Elias Villarreal v. The State of Texas--Appeal from 403rd District Court of Travis County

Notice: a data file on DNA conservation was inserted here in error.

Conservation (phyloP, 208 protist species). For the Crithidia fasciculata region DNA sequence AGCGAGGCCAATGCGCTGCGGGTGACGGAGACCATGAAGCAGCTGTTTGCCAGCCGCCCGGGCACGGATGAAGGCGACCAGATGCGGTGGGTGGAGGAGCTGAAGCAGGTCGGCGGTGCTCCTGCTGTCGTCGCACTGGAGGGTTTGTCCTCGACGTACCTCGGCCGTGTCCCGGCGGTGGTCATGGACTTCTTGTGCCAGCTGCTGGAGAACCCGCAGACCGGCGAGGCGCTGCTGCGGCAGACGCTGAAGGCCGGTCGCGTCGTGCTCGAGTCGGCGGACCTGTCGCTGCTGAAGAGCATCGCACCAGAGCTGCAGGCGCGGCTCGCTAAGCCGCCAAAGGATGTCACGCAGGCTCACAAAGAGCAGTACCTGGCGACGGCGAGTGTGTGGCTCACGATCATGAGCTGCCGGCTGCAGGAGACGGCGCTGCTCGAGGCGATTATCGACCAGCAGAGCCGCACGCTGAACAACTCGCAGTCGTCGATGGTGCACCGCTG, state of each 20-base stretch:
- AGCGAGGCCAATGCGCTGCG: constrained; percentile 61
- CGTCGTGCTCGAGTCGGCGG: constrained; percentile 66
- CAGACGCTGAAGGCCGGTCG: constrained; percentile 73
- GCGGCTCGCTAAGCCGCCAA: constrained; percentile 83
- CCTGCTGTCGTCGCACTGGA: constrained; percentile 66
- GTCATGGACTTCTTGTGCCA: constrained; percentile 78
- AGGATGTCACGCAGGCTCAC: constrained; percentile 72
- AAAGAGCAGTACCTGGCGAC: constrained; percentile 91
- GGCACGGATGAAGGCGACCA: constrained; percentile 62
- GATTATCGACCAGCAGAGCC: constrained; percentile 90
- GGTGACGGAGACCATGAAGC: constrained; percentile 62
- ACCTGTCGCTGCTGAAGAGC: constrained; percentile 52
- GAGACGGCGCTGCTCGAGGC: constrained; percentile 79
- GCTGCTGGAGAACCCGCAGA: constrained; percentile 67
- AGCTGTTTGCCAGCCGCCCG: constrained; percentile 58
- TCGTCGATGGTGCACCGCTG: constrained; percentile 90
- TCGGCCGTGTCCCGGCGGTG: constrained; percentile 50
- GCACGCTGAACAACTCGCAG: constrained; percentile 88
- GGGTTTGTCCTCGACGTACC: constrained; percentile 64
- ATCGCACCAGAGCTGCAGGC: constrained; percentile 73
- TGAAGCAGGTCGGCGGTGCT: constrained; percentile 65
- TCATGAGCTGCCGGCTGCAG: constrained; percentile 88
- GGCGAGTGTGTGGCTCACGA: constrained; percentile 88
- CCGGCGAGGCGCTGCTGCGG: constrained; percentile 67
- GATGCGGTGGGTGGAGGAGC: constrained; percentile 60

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TEXAS COURT OF APPEALS, THIRD DISTRICT, AT AUSTIN NO. 03-05-00100-CR NO. 03-05-00101-CR Elias Villarreal, Appellant v. The State of Texas, Appellee FROM THE DISTRICT COURT OF TRAVIS COUNTY, 403RD JUDICIAL DISTRICT NOS. 05-904001 & 05-904002, HONORABLE BRENDA KENNEDY, JUDGE PRESIDING MEMORANDUM OPINION Elias Villarreal was convicted of two counts of felony assault family violence. See Tex. Pen. Code Ann. § 22.01(a)(1), (b)(2) (West Supp. 2005). In three issues on appeal, Villarreal contends that: (1) the district court erroneously admitted hearsay statements in violation of the Confrontation Clause; (2) the district court erred in permitting the State to call the complainants to testify for the purpose of eliciting otherwise inadmissible impeachment testimony ; and (3) his punishment of 28 years confinement was cruel and unusual. We will affirm the judgment of the district court. BACKGROUND Villarreal lived in an apartment with his wife, Maria, his stepdaughter, Andrea Martinez, and Andrea s husband, Alberto.1 The jury heard evidence that Officer Michael Tibuna of the Austin Police Department responded to a 911 call reporting family violence at the apartment. It is undisputed that Alberto placed the call to 911. Officer Tibuna testified that Andrea met him at the front door of the apartment. The district court permitted the State, over Villarreal s hearsay and Confrontation Clause objections, to elicit testimony from Tibuna concerning Andrea s statements to him. Tibuna testified that Andrea was calm as he questioned her in the living room but that he heard someone crying very loudly in one of the bedrooms. Villarreal, Tibuna recounted, then entered the living room. Tibuna detained Villarreal and waited for backup. Once a backup officer arrived, Officer Tibuna went into the bedroom to investigate the crying sounds. Tibuna testified that he found Maria on the bed crying hysterically and that she was not immediately able to respond to his questions. Tibuna testified that Maria appeared to be under the stress of some exciting event that, in his opinion, had occurred recently, probably within a few minutes. The State then asked Tibuna if he asked Maria what had happened to her. Villarreal again raised a Confrontation Clause objection to the admission of statements made to Tibuna. The district court overruled the objection. Tibuna then testified that Maria told him that nothing had happened but that she was still crying hysterically. Tibuna then testified that Andrea entered the bedroom and 1 For the sake of clarity, throughout the opinion we will refer to the three individuals living in the apartment with Villarreal by their first names. 2 spoke with her mother. When asked what Andrea s demeanor was at this point, Tibuna testified that Andrea at first was calm. Tibuna also recounted that Andrea was telling Maria to tell the truth. Villarreal objected that no predicate had been laid for the admission of anything said by Andrea as an excited utterance because Tibuna had testified that she had been calm. The district court then allowed the State to lay a predicate for admitting the statements as excited utterances: Q: Okay. And she came in the room and she began to speak to her mother? A: Correct. Q: Okay. And when she is in the room with her mother, her mother is crying, correct? A: Correct. Q: And does Andrea s demeanor begin to change? A: Yes, it did. Q: In what way does it change? A: She began to cry to as well. Q: And did she appear to be upset about the situation? A: Yes, she was. Q: And did she appear at this point to be under the stress and the excitement of the situation, and the situation being that this occurred a few minutes prior to your arrival? A: Yes. Q: And at this point she is talking to her mother, she is crying, and her mother is crying, correct? A: Correct. 3 .... Q: Okay. And once Andrea begins to cry and is talking to her mother, what does she say to her mother? At this point Villarreal renewed his objection, which the district court overruled. Tibuna testified that Andrea told her mother to tell the truth about what had happened. Tibuna also testified, without objection from Villarreal, that Maria told him that Villarreal had slapped her. Tibuna testified that he had observed redness on the left side of Maria s upper cheek. The State then asked Tibuna about what Andrea told him about the incident, and Tibuna testified, without further objection from Villarreal: [Andrea] stated that [Maria] was in the living room with Elias Villarreal, and that Elias had told her, [Maria], that he had another girlfriend, and that at the time [Maria], in her I guess being upset and feeling hurt, told him that she also had another boyfriend, and that this angered Mr. Villarreal, and that Andrea ran up to him in order to stop the assault, grabbed him by the shirt, and told him to quit hitting her mother. . . . [Andrea] stated that Mr. Villarreal grabbed her by the neck and started pressing hard, and she was having trouble breathing, and that she told him to let her go, and that he continued squeezing. She continued having difficulty breathing, and in an attempt to free herself, scratched his face and his left arm. . . . [Andrea] stated that after she scratched Mr. Villarreal, to free herself from him grabbing her by the neck, she yelled at [Alberto], who was in one of the other bedrooms, to call 911. Tibuna further testified that Andrea had a red abrasion consistent with being grabbed by the neck on the side of her neck and that Andrea had indicated that the abrasion had caused her pain. Tibuna also testified that when he asked Villarreal for an explanation of what had happened, Villarreal stated that Andrea had attacked him, and that he just took the assault and did not do anything back, did not hit her or do nothing back to her. But Tibuna recounted that 4 Villarreal was unable to provide an explanation for Maria and Andrea s bruises. Tibuna testified that, after hearing the statements of Maria, Andrea, and Villarreal, he decided to arrest Villarreal. Maria and Andrea later signed an affidavit of non-prosecution. The State subpoenaed them to testify at trial. At trial, Maria denied that Villarreal hit her and claimed that she did not recall telling Tibuna that Villarreal had slapped her. Maria also testified that Andrea attacked Villarreal and that Andrea got the mark on her neck because maybe he was defending himself. On cross-examination, Maria testified that Villarreal had never hit her, threatened her, or assaulted her. Andrea testified that she asked Alberto to call the police because she had heard Villarreal and Maria arguing. Andrea testified, however, that she didn t see anything. Andrea explained that when the police arrived, I was crying because I was very upset. And I told them that he had hit me, but he had didn t hit me, because I was very upset, very mad. And I was so upset that I wanted him, you know, to go. You know, I wanted them to take him out. And he was not doing anything. And I told the police that he had hit my mom, and he didn t. On cross-examination, Andrea testified that she did not see Villarreal hit Maria, and that he did not seize her by the neck. Andrea testified that when Villarreal and Maria were arguing, she attacked Villarreal. The jury found Villarreal guilty of assaulting both Maria and Andrea. Finding that Villarreal was a habitual offender, see Tex. Pen. Code Ann. § 12.42(d) (West Supp. 2005), punishment was assessed at two 28-year prison terms, to be served concurrently. 5 DISCUSSION Hearsay statements and Confrontation Clause In his first issue, Villarreal asserts that the district court abused its discretion in admitting as excited utterances Tibuna s accounts of Maria s and Andrea s statements to him and also violated his right to confrontation.2 See U.S. Const. amends. VI, XIV; Crawford v. Washington, 541 U.S. 36 (2004); Pointer v. Texas, 380 U.S. 400, 403-04 (1965). When the issue of whether a statement qualifies as an excited utterance is raised alongside the issue of whether the admission of the statement violates the Confrontation Clause, we address the former issue first. See Lagunas v. State, 187 S.W.3d 503, 512 (Tex. App. Austin 2005, pet. ref d). We review the district court s admission of Maria s and Andrea s hearsay statements as excited utterances under the abuse of discretion standard. Zuliani v. State, 97 S.W.3d 589, 595 (Tex. Crim. App. 2003). An abuse of discretion occurs only when the trial judge s decision was so clearly wrong as to lie outside that zone within which reasonable persons might disagree. Id. (quoting Cantu v. State, 842 S.W.2d 667, 682 (Tex. Crim. App. 1992)). Hearsay is a statement, other than one made by the declarant while testifying at a trial or hearing, offered in evidence to prove the truth of the matter asserted. Tex. R. Evid. 801(d). For hearsay to be admissible, it must fall within an exception provided by a statute or the rules of 2 The State contends that Villarreal waived his Confrontation Clause claim because he failed to object to the officer s testimony on this basis. See Tex. R. App. P. 33.1; Bunton v. State, 136 S.W.3d 355, 368-69 (Tex. App. Austin 2004, pet. ref d). The record reflects that Villarreal objected on this basis near the beginning of Tibuna s testimony and that Villarreal renewed this objection throughout Tibuna s testimony. We conclude that Villarreal preserved this issue for our review. 6 evidence. Tex. R. Evid. 802. One such exception is that for excited utterances. Tex. R. Evid. 803(2). An excited utterance is a statement relating to a startling event or condition made while the declarant was under the stress of excitement caused by the event or condition. Id.; Zuliani, 97 S.W.3d at 595; Salazar v. State, 38 S.W.3d 141, 154 (Tex. Crim. App. 2001). The basis for the excited utterance exception is a psychological one, namely, the view that when someone is in the instant grip of violent emotion, excitement or pain, he ordinarily loses the capacity for reflection necessary to the fabrication of a falsehood and the truth will come out. Zuliani, 97 S.W.3d at 595 (quoting Evans v. State, 480 S.W.2d 387, 389 (Tex. Crim. App. 1972)). Underlying the exception is the belief that an excited utterance, unlike hearsay generally, tends to be trustworthy because it represents an event speaking through the person rather than the person speaking about the event. Zuliani, 97 S.W.3d at 595; Ricondo v. State, 475 S.W.2d 793, 796 (Tex. Crim. App. 1971). In determining whether a hearsay statement is admissible as an excited utterance, the ultimate inquiry is whether the declarant was still dominated by the emotions, excitement, fear, or pain of the event or condition when the statement was made. Apolinar v. State, 155 S.W.3d 184, 186-87 (Tex. Crim. App. 2005) (citing Zuliani, 97 S.W.3d at 596). The court may consider factors such as the length of time between the occurrence and the statement, the nature of the declarant, whether the statement was made in response to a question, and whether the statement is self-serving. Id. However, no single factor is dispositive, but merely bears on our ultimate determination. Zuliani, 97 S.W.3d at 596; see also Lawton v. State, 913 S.W.2d 542, 553 (Tex. Crim. App. 1995); Penry v. State, 903 S.W.2d 715, 750-51 (Tex. Crim. App. 1995); McFarland v. State, 845 S.W.2d 824, 846 (Tex. Crim. App. 1992). 7 Officer Tibuna testified that Maria was crying hysterically when he encountered her in the bedroom. He also testified that Maria was so upset that she could not immediately respond to his questions and appeared to be under the stress of some exciting event that, in his opinion, had occurred recently, probably within a few minutes. Given these facts, we conclude that the district court did not abuse its discretion in finding it unlikely that Maria had engaged in reflective thought that would have compromised the reliability of her statement that Villareal had slapped her. See Zuliani, 97 S.W.3d at 595. To the contrary, it is reasonable to conclude that Maria acted in a manner consistent with a person still dominated by the emotions, excitement, fear, or pain of the event or condition when the statement was made. Apolinar, 155 S.W.3d at 186-87. As for Andrea s statements, Tibuna testified that Andrea was calm when he first encountered her and was calm at first when she entered the bedroom where her mother was. However, Tibuna also testified that Andrea s demeanor began to change once she saw her mother crying hysterically and that, shortly thereafter, she became upset and began crying as well. Tibuna further testified that at this point, Andrea also appeared to be under the stress and the excitement of the situation, which Tibuna testified occurred a few minutes prior to his arrival. It is reasonable to conclude that a person, upon having just witnessed her mother being assaulted a few minutes earlier, and now observing her crying hysterically, would still [be] dominated by the emotions, excitement, fear, or pain of the event or condition when she made her statements to Tibuna. Id. Although the admission of Andrea s statements is a closer call than the admission of Maria s statements, we do not believe the district court s decision to admit the statements was so 8 clearly wrong as to lie outside that zone within which reasonable persons might disagree. Zuliani, 97 S.W.3d at 595. Having concluded that the district court did not abuse its discretion in admitting Maria s and Andrea s statements to Officer Tibuna as excited utterances, we now turn to Villarreal s Confrontation Clause argument. In deciding the constitutional issue presented, we review the trial court s ruling de novo. Lagunas, 187 S.W.3d at 513-14; Muttoni v. State, 25 S.W.3d 300, 304 (Tex. App. Austin 2000, no pet.). The Sixth Amendment s Confrontation Clause provides that, [i]n all criminal prosecutions, the accused shall enjoy the right . . . to be confronted with the witnesses against him. U.S. Const. amend. VI. In Crawford v. Washington, the Supreme Court held that the admission of a hearsay statement made by a non-testifying declarant violates the Sixth Amendment if the statement was testimonial, and if the defendant lacked a prior opportunity for cross-examination. 541 U.S. at 68. However, the Supreme Court noted that when the declarant appears for cross-examination at trial, the Confrontation Clause places no constraints at all on the use of his prior testimonial statements. Id. at 59 n.9. The Confrontation Clause is not violated when the declarant is present at trial because the declarant is available to defend or explain the hearsay statements. See id. Maria and Andrea, the complainants in this case, were both called by the State to testify, and Villarreal had the opportunity to cross-examine each of them about the statements they made to Officer Tibuna and, in fact, did so. Therefore, the Confrontation Clause was not violated in this case. 9 Villarreal would have us disregard, for purposes of our Confrontation Clause analysis, the fact that Maria and Andrea each testified at trial because, he contends, the State called the pair purely to elicit otherwise inadmissible impeachment testimony. Villarreal raises this complaint as an independent ground for reversal in his second issue, which we address below. As it bears upon his Confrontation Clause issue, we see nothing in Crawford or the Supreme Court s more recent Confrontation Clause guidance that would make such a complaint a basis for finding a Confrontation Clause violation, as the subject witnesses each testified at trial. See Davis v. Washington, 126 S. Ct. 2266, 165 L. Ed. 2d 224, 237-43 (2006); Crawford, 541 U.S. at 59 n.9; see also Lagunas, 187 S.W.3d at 514. We overrule Villarreal s first issue. Maria and Andrea s testimony In his second issue, Villarreal contends that the district court erred in allowing the State to call Maria and Andrea to testify for the primary purpose of eliciting otherwise inadmissible impeachment testimony . . . as a subterfuge to avoid the hearsay rule. Villarreal asserts that the only reason the State forced Maria and Andrea to testify was in order to get their prior inconsistent statements to Officer Tibuna before the jury. The Texas Rules of Evidence permit any party, including the party that called the witness, to use a witness s prior inconsistent statements as a means of impeachment. See Tex. R. Evid. 607. However, the right to impeach one s own witness by use of a prior inconsistent statement does not extend to employment of such impeachment as a mere subterfuge to get otherwise inadmissible hearsay evidence before a jury. Pruitt v. State, 770 S.W.2d 909, 909 (Tex. App. Fort Worth 1989, pet. ref d). A party may not call a witness it knows to be hostile for the primary 10 purpose of eliciting otherwise inadmissible impeachment evidence. See Hughes v. State, 4 S.W.3d 1, 5 (Tex. Crim. App. 1999); Arrick v. State, 107 S.W.3d 710, 722 (Tex. App. Austin 2003, pet. ref d). In such a case, the party profits from the witness s testimony only if the jury misuses the impeaching evidence by considering it for its truth, and thus any probative value the impeachment evidence might have is substantially outweighed by its prejudicial effect. Tex. R. Evid. 403; Hughes, 4 S.W.3d at 5; Ramirez v. State, 987 S.W.2d 938, 944 (Tex. App. Austin 1999, no pet.) The State disputes Villarreal s accusation that it called Maria and Andrea solely to elicit impeachment testimony. Among other things, the State observed, it called the witnesses to avoid a potential Confrontation Clause problem. But even assuming it was error for the district court to permit Maria and Andrea to testify, we conclude that such error would be harmless. Before the State called Maria and Andrea, the jury had already heard the substance of their statements through Officer Tibuna s testimony. Thus, there was no harm from the jury s potential consideration of Maria and Andrea s prior statements, used by the State to impeach them, as substantive evidence. In addition, there was other evidence in the record that Villareal assaulted Maria and Andrea. Tibuna testified to observing bruises on Maria and Andrea, and photographs of Maria and Andrea with visible bruising were admitted into evidence. We also note that Villareal does not contest the sufficiency of the evidence to sustain his conviction. We overrule Villarreal s second issue. Punishment In his third issue, Villarreal contends that his punishment of 28 years confinement is cruel and unusual in violation of the Eighth Amendment. See U.S. Const. amend. VIII. Villarreal asserts that a slap on the face and a grabbing by the neck do not justify imprisonment for 28 years. 11 But Villarreal had previously been convicted of two felony offenses and thus could have received a sentence ranging from a maximum sentence of life imprisonment to a minimum sentence of 25 years. See Tex. Pen. Code Ann. § 12.42(d). His sentence was near the low end of the spectrum. As a general rule, if the punishment assessed is within the range prescribed by the legislature, it is not cruel and unusual. Samuel v. State, 477 S.W.2d 611, 614-15 (Tex. Crim. App. 1972). Nor do we find any other basis for concluding that Villarreal s punishment as a habitual felony offender based on prior convictions for burglary and voluntary manslaughter was cruel and unusual. We overrule Villarreal s third issue. CONCLUSION Having overruled Villarreal s issues on appeal, we affirm the judgment of the district court. __________________________________________ Bob Pemberton, Justice Before Chief Justice Law, Justices Pemberton and Waldrop Affirmed Filed: July 21, 2006 Do Not Publish 12